Thorne Research et al v. Atlantic Pro-Nutrients

Filing 329

MEMORANDUM DECISION and Order Denying Defendant's 278 Motion in Limine of Defendant's Motion in Limine No. 3 to Exclude Expert Testimony Regarding Dr. Paul Abato's Alleged Reliance on Eurofins Report. Signed by Judge Ted Stewart on 2/9/2018. (jwt)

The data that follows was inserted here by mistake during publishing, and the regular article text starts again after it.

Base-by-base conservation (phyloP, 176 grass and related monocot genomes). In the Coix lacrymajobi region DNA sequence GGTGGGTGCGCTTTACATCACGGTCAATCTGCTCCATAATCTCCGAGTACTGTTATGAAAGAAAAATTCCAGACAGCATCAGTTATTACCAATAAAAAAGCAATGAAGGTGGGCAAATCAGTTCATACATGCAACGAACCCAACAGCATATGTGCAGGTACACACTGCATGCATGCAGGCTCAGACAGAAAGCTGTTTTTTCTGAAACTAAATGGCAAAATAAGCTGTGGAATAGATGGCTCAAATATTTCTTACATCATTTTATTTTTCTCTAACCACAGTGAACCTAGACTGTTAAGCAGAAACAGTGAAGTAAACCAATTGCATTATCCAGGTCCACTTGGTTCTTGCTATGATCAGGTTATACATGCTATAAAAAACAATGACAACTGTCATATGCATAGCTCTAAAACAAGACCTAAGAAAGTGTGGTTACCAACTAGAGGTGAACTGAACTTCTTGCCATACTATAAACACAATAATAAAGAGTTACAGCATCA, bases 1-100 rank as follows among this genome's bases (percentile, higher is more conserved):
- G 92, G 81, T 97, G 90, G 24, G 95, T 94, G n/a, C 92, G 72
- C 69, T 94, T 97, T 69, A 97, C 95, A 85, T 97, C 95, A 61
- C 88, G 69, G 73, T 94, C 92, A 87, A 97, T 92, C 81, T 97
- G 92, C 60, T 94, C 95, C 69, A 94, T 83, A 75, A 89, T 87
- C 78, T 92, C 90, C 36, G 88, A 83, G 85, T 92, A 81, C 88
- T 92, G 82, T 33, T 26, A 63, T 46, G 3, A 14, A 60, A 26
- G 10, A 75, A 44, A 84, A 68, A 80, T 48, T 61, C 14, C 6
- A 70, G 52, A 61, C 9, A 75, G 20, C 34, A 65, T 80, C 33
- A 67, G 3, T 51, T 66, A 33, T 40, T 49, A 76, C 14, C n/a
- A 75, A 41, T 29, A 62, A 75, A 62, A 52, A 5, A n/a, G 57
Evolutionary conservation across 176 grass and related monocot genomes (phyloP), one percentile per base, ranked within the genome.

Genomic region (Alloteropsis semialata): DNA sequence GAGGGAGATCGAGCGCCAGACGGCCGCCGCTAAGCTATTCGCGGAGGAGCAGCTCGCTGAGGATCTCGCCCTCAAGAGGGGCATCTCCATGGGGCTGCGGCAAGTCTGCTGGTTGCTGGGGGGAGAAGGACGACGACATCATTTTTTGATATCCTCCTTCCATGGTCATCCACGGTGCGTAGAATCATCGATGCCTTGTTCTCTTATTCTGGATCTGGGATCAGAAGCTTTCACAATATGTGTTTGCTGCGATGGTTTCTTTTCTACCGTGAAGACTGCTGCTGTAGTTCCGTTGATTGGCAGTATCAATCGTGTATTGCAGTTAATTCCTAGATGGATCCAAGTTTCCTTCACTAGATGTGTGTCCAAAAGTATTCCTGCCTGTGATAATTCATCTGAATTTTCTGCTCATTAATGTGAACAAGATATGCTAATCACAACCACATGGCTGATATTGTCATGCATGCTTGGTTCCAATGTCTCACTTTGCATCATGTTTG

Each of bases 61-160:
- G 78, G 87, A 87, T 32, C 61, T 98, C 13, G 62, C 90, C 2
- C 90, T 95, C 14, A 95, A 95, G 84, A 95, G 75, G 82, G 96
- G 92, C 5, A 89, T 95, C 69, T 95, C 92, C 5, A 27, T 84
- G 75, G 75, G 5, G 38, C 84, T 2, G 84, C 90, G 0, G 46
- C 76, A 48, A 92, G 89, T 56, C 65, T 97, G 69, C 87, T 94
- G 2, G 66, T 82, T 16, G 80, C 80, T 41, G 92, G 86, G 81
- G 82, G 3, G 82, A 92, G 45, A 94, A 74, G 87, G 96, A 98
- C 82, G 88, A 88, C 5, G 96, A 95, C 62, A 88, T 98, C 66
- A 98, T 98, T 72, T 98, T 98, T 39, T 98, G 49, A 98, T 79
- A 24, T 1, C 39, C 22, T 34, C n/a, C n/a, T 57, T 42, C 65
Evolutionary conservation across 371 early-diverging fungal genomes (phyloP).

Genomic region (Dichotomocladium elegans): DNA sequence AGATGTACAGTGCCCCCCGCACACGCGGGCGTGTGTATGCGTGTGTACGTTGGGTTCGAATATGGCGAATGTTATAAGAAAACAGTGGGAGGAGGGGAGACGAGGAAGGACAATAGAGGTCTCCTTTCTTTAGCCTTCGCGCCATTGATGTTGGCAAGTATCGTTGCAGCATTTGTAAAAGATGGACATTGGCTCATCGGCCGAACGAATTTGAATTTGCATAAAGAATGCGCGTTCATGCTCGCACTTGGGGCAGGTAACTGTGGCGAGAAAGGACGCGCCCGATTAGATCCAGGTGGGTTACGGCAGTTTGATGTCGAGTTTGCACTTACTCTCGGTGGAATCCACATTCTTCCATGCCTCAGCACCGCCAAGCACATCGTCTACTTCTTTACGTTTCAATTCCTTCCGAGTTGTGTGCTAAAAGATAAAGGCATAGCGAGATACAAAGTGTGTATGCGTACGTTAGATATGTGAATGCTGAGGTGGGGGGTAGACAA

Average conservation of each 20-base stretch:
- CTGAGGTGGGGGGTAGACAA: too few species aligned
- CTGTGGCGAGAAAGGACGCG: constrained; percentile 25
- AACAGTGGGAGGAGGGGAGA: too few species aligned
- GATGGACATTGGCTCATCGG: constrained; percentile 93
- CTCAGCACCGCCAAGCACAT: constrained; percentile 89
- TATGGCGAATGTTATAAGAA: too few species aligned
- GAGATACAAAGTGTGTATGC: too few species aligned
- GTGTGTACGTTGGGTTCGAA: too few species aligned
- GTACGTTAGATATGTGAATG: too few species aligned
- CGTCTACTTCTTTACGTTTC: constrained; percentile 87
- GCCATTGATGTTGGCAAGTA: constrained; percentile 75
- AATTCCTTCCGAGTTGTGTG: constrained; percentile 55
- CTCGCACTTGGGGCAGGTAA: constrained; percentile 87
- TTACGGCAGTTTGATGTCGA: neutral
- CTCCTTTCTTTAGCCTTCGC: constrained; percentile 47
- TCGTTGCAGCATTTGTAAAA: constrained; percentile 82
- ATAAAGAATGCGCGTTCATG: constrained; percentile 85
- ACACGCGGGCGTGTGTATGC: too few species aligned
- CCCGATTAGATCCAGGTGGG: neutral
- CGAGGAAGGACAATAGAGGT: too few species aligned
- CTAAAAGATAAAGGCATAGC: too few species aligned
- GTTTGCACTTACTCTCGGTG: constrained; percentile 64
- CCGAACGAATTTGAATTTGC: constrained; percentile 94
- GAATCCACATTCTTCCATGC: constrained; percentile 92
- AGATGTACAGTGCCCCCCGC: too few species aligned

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IN THE UNITED STATES DISTRICT COURT FOR THE DISTRICT OF UTAH THORNE RESEARCH, INC. and SOFTGEL FORMULATORS, INC., MEMORANDUM DECISION AND ORDER DENYING DEFENDANT’S MOTION IN LIMINE NO. 3 TO EXCLUDE EXPERT TESTIMONY REGARDING DR. PAUL ABATO’S ALLEGED RELIANCE ON EUROFINS REPORT Plaintiffs, vs. XYMOGEN, CASE NO. 2:13-CV-784 TS Judge Ted Stewart Defendant. This matter is before the Court on Xymogen’s Motion In Limine No. 3 to Exclude Expert Testimony Regarding Dr. Paul Abato’s Alleged Reliance on Eurofins Report. For the following reasons, the Court denies the Motion. I. BACKGROUND On June 6, 2016, Plaintiffs Thorne Research, Inc.’s and Softgel Formulators, Inc.’s (collectively “Thorne”) expert, Kent Rader, submitted a declaration to which a report from Eurofins Scientific Inc. Supplement Analysis Center (the “Report”) was attached. The Report details chemical analyses performed on Xymogen’s accused products. On May 17, 2017, Thorne served Dr. Paul Abato’s expert report, in which he explains the materials he considered in reaching his opinions regarding the contents of Xymogen’s accused products. 1 The Report was not mentioned among the materials considered. Xymogen alleges the Report was also not mentioned as a source on which Dr. Abato based his opinions in his deposition, which took place on May 17, 2017. However, on December 26, 2017, Dr. Abato 1 See Docket No. 280 Ex. B at 8–18. 1 submitted an errata in which he added the Report as a basis for his opinions. 2 Xymogen now seeks to bar “Dr. Paul Abato from testifying that he relied on [the Report], because he failed to timely disclose this alleged reliance in his expert report or during his deposition.” 3 In their Response, Thorne argues Dr. Abato should not be precluded from offering testimony that he relied on the Report in reaching his conclusions because Xymogen was put on notice that Dr. Abato did in fact rely on the Report. Thorne cites to two disclosures to support its argument. First, Dr. Abato’s deposition transcript, wherein Xymogen asked him if “the [Report] analyze[d] the chemical composition of the accused products” and what the Report concluded about the products. 4 Second, Dr. Abato’s expert report wherein he lists “[t]he Court dockets for the case,” under the “Facts or Data Considered” portion of his expert report. 5 The Report is included in the Docket. 6 II. STANDARD OF REVIEW An expert report must contain “a complete statement of all opinions the witness will express and the basis and reasons for them [and] the facts or data considered by the witness in forming them.” 7 “If a party fails to provide information or identify a witness as required by Rule 26(a) or (e), the party is not allowed to use that information or witness to supply evidence on a 2 Docket No. 278 Ex C., at 30:24–31:5; 153:7-20; Id. Ex. D. 3 Docket No. 278, at 1. 4 Docket No. 321 Ex. A, at 25:21–25. There are two Eurofin reports. The deposition transcript states that the above stated questioning is in regard to the July 28 Eurofin report, not the June 6 Report. However, both parties acknowledge that the June 6 Report is the only Eurofin report wherein the chemical composition of the product is discussed. Therefore, Dr. Abato must have understood this question regarding a Eurofin report, to be in reference to the June 6 Report at issue. 5 Docket No. 280 Ex. B, at 6. 6 See Docket No. 156 Ex. N. 7 Fed. R. Civ. P. 26(a)(2)(B)(i), (ii). 2 motion, at a hearing, or at a trial, unless the failure was substantially justified or is harmless.” 8 “A district court need not make explicit findings concerning the existence of a substantial justification or the harmlessness of a failure to disclose.” 9 However, in exercising its discretion, the court should consider: “(1) the prejudice or surprise to the party against whom the testimony is offered; (2) the ability of the party to cure the prejudice; (3) the extent to which introducing such testimony would disrupt the trial; and (4) the moving party’s bad faith or willfulness.” 10 III. DISCUSSION There is no Rule 26 violation, so Rule 37(c) does not apply. But, even if there was a violation, it is harmless since the Court finds that the weight of the above-stated factors is in favor of allowing Dr. Abato to testify regarding the Report. First, Thorne has shown sufficient evidence that Xymogen was on notice that Dr. Abato relied on the Report in reaching his conclusions. In fact, as referenced, Thorne questioned him in regard to the contents of the Report during his deposition. Therefore, the prejudice or surprise to Xymogen is minimal. Because there is minimal prejudice, the ability of Xymogen to cure the prejudice is irrelevant. Therefore, both the first and second factors weight in favor of allowing Dr. Abato to discuss the Report. 8 Fed. R. Civ. P. 37(c)(1); L.P.R. 5.1(d)(3) (“[A]n expert shall not use or refer to at trial any evidence, basis or grounds in support of the expert’s opinion not disclosed in the expert’s report, except as set forth below.”). 9 Woodworker’s Supply, Inc. v. Principal Mut. Life Ins. Co., 170 F.3d 985, 993 (10th Cir. 1999). 10 Id.; see also HCG Platinum, LLC v. Preferred Prod. Placement Corp., 873 F.3d 1191, 1203 (10th Cir. 2017) (“In making a discretionary decision, a court must present an explanation for its choice sufficient to enable a reviewing court to determine that it did not act thoughtlessly, but instead considered the factors relevant to its decision and in fact exercised its discretion.”) (internal quotation marks omitted); Gale v. Uintah Cty., ---F.App’x---, 2017 WL 6397733, at *5 (10th Cir. Dec. 15, 2017) (“Where a district court does not consider the Woodworker’s Supply factors, the failure to consider this criteria amounts to legal error, and we must conclude that the district court abused its discretion on that ground alone.”) (internal quotation marks omitted). 3 Third, the extent to which allowance of the disputed testimony will disrupt trial is minimal. Dr. Abato will simply discuss an additional document which supports his conclusions. Trial will not be interrupted in any meaningful way by this addition. Finally, the record does not support that Thorne acted in bad faith. Thorne knew that Xymogen had knowledge of the Report as it was contained in the Docket, and further, because Xymogen asked Dr. Abato about the Report in his deposition. Based on the above analysis, the Court finds allowing Dr. Abato to testify about the Report to be harmless and will deny Xymogen’s Motion accordingly. IV. CONCLUSION It is therefore ORDERED that Defendant’s Motion In Limine No. 3 to Exclude Expert Testimony Regarding Dr. Paul Abato’s Alleged Reliance on Eurofins Report (Docket No. 278) is DENIED. DATED this 9th day of February, 2018. BY THE COURT: Judge Ted Stewart 4